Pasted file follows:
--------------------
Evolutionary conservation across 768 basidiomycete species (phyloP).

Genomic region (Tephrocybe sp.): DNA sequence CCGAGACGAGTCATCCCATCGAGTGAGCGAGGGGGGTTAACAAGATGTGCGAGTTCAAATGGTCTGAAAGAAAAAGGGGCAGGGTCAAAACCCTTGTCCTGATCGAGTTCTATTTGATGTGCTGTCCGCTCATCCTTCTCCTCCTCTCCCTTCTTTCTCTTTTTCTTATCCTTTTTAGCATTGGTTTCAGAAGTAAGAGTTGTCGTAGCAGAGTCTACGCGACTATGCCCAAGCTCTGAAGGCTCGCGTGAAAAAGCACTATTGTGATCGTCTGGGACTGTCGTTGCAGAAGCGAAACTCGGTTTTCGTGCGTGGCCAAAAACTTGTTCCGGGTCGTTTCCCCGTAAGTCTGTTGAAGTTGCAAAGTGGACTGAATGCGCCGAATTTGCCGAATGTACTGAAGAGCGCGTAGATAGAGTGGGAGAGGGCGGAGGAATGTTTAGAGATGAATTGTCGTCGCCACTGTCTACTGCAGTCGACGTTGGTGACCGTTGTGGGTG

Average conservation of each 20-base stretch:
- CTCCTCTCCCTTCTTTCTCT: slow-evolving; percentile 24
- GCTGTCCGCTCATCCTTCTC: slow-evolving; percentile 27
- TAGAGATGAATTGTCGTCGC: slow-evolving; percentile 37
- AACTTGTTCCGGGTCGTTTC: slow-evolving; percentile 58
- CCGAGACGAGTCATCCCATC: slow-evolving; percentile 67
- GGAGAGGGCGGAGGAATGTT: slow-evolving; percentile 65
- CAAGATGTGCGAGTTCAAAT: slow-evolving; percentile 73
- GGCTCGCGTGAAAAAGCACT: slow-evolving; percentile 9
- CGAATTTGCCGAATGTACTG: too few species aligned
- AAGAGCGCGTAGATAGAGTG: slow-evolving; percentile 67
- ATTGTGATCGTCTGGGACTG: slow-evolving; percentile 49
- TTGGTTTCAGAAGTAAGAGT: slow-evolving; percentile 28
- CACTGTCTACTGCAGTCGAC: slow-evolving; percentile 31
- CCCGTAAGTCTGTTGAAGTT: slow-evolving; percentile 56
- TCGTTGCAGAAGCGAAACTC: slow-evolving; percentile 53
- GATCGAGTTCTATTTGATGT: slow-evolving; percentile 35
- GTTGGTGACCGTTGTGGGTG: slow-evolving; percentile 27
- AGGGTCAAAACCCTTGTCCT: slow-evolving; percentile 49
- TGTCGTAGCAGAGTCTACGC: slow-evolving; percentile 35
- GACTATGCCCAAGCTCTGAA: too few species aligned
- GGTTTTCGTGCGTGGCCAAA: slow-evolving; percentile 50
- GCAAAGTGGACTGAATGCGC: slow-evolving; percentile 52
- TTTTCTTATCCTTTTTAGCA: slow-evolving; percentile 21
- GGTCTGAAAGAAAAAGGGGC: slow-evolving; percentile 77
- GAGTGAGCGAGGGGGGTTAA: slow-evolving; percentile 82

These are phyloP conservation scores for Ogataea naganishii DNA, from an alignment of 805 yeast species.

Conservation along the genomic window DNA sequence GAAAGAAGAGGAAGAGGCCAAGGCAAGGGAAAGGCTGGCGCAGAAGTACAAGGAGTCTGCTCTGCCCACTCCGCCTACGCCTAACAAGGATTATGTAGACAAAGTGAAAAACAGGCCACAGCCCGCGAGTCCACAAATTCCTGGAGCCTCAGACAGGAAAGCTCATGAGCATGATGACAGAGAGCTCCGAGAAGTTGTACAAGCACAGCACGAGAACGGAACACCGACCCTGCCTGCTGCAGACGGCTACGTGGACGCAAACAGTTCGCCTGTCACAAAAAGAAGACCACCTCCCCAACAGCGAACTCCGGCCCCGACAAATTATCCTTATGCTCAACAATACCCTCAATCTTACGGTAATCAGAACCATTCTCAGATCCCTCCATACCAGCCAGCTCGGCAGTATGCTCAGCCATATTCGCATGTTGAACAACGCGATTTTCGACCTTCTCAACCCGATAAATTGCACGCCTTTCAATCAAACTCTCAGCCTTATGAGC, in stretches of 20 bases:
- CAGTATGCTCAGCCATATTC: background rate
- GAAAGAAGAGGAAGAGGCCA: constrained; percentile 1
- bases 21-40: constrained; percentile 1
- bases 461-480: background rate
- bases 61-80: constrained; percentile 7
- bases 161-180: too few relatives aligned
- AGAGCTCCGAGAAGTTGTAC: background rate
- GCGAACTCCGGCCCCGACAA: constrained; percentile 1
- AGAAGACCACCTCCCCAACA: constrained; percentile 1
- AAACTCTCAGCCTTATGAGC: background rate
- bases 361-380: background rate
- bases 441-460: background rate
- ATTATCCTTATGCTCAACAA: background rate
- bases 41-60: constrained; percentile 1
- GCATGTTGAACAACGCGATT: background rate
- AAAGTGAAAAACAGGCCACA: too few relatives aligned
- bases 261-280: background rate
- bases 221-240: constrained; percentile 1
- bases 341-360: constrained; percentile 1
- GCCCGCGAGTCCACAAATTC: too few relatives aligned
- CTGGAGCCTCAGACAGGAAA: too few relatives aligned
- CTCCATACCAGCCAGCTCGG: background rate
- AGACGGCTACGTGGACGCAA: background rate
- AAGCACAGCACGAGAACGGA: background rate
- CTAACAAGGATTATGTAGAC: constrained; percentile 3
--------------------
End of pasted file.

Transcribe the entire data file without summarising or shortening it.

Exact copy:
Evolutionary conservation across 768 basidiomycete species (phyloP).

Genomic region (Tephrocybe sp.): DNA sequence CCGAGACGAGTCATCCCATCGAGTGAGCGAGGGGGGTTAACAAGATGTGCGAGTTCAAATGGTCTGAAAGAAAAAGGGGCAGGGTCAAAACCCTTGTCCTGATCGAGTTCTATTTGATGTGCTGTCCGCTCATCCTTCTCCTCCTCTCCCTTCTTTCTCTTTTTCTTATCCTTTTTAGCATTGGTTTCAGAAGTAAGAGTTGTCGTAGCAGAGTCTACGCGACTATGCCCAAGCTCTGAAGGCTCGCGTGAAAAAGCACTATTGTGATCGTCTGGGACTGTCGTTGCAGAAGCGAAACTCGGTTTTCGTGCGTGGCCAAAAACTTGTTCCGGGTCGTTTCCCCGTAAGTCTGTTGAAGTTGCAAAGTGGACTGAATGCGCCGAATTTGCCGAATGTACTGAAGAGCGCGTAGATAGAGTGGGAGAGGGCGGAGGAATGTTTAGAGATGAATTGTCGTCGCCACTGTCTACTGCAGTCGACGTTGGTGACCGTTGTGGGTG

Average conservation of each 20-base stretch:
- CTCCTCTCCCTTCTTTCTCT: slow-evolving; percentile 24
- GCTGTCCGCTCATCCTTCTC: slow-evolving; percentile 27
- TAGAGATGAATTGTCGTCGC: slow-evolving; percentile 37
- AACTTGTTCCGGGTCGTTTC: slow-evolving; percentile 58
- CCGAGACGAGTCATCCCATC: slow-evolving; percentile 67
- GGAGAGGGCGGAGGAATGTT: slow-evolving; percentile 65
- CAAGATGTGCGAGTTCAAAT: slow-evolving; percentile 73
- GGCTCGCGTGAAAAAGCACT: slow-evolving; percentile 9
- CGAATTTGCCGAATGTACTG: too few species aligned
- AAGAGCGCGTAGATAGAGTG: slow-evolving; percentile 67
- ATTGTGATCGTCTGGGACTG: slow-evolving; percentile 49
- TTGGTTTCAGAAGTAAGAGT: slow-evolving; percentile 28
- CACTGTCTACTGCAGTCGAC: slow-evolving; percentile 31
- CCCGTAAGTCTGTTGAAGTT: slow-evolving; percentile 56
- TCGTTGCAGAAGCGAAACTC: slow-evolving; percentile 53
- GATCGAGTTCTATTTGATGT: slow-evolving; percentile 35
- GTTGGTGACCGTTGTGGGTG: slow-evolving; percentile 27
- AGGGTCAAAACCCTTGTCCT: slow-evolving; percentile 49
- TGTCGTAGCAGAGTCTACGC: slow-evolving; percentile 35
- GACTATGCCCAAGCTCTGAA: too few species aligned
- GGTTTTCGTGCGTGGCCAAA: slow-evolving; percentile 50
- GCAAAGTGGACTGAATGCGC: slow-evolving; percentile 52
- TTTTCTTATCCTTTTTAGCA: slow-evolving; percentile 21
- GGTCTGAAAGAAAAAGGGGC: slow-evolving; percentile 77
- GAGTGAGCGAGGGGGGTTAA: slow-evolving; percentile 82

These are phyloP conservation scores for Ogataea naganishii DNA, from an alignment of 805 yeast species.

Conservation along the genomic window DNA sequence GAAAGAAGAGGAAGAGGCCAAGGCAAGGGAAAGGCTGGCGCAGAAGTACAAGGAGTCTGCTCTGCCCACTCCGCCTACGCCTAACAAGGATTATGTAGACAAAGTGAAAAACAGGCCACAGCCCGCGAGTCCACAAATTCCTGGAGCCTCAGACAGGAAAGCTCATGAGCATGATGACAGAGAGCTCCGAGAAGTTGTACAAGCACAGCACGAGAACGGAACACCGACCCTGCCTGCTGCAGACGGCTACGTGGACGCAAACAGTTCGCCTGTCACAAAAAGAAGACCACCTCCCCAACAGCGAACTCCGGCCCCGACAAATTATCCTTATGCTCAACAATACCCTCAATCTTACGGTAATCAGAACCATTCTCAGATCCCTCCATACCAGCCAGCTCGGCAGTATGCTCAGCCATATTCGCATGTTGAACAACGCGATTTTCGACCTTCTCAACCCGATAAATTGCACGCCTTTCAATCAAACTCTCAGCCTTATGAGC, in stretches of 20 bases:
- CAGTATGCTCAGCCATATTC: background rate
- GAAAGAAGAGGAAGAGGCCA: constrained; percentile 1
- bases 21-40: constrained; percentile 1
- bases 461-480: background rate
- bases 61-80: constrained; percentile 7
- bases 161-180: too few relatives aligned
- AGAGCTCCGAGAAGTTGTAC: background rate
- GCGAACTCCGGCCCCGACAA: constrained; percentile 1
- AGAAGACCACCTCCCCAACA: constrained; percentile 1
- AAACTCTCAGCCTTATGAGC: background rate
- bases 361-380: background rate
- bases 441-460: background rate
- ATTATCCTTATGCTCAACAA: background rate
- bases 41-60: constrained; percentile 1
- GCATGTTGAACAACGCGATT: background rate
- AAAGTGAAAAACAGGCCACA: too few relatives aligned
- bases 261-280: background rate
- bases 221-240: constrained; percentile 1
- bases 341-360: constrained; percentile 1
- GCCCGCGAGTCCACAAATTC: too few relatives aligned
- CTGGAGCCTCAGACAGGAAA: too few relatives aligned
- CTCCATACCAGCCAGCTCGG: background rate
- AGACGGCTACGTGGACGCAA: background rate
- AAGCACAGCACGAGAACGGA: background rate
- CTAACAAGGATTATGTAGAC: constrained; percentile 3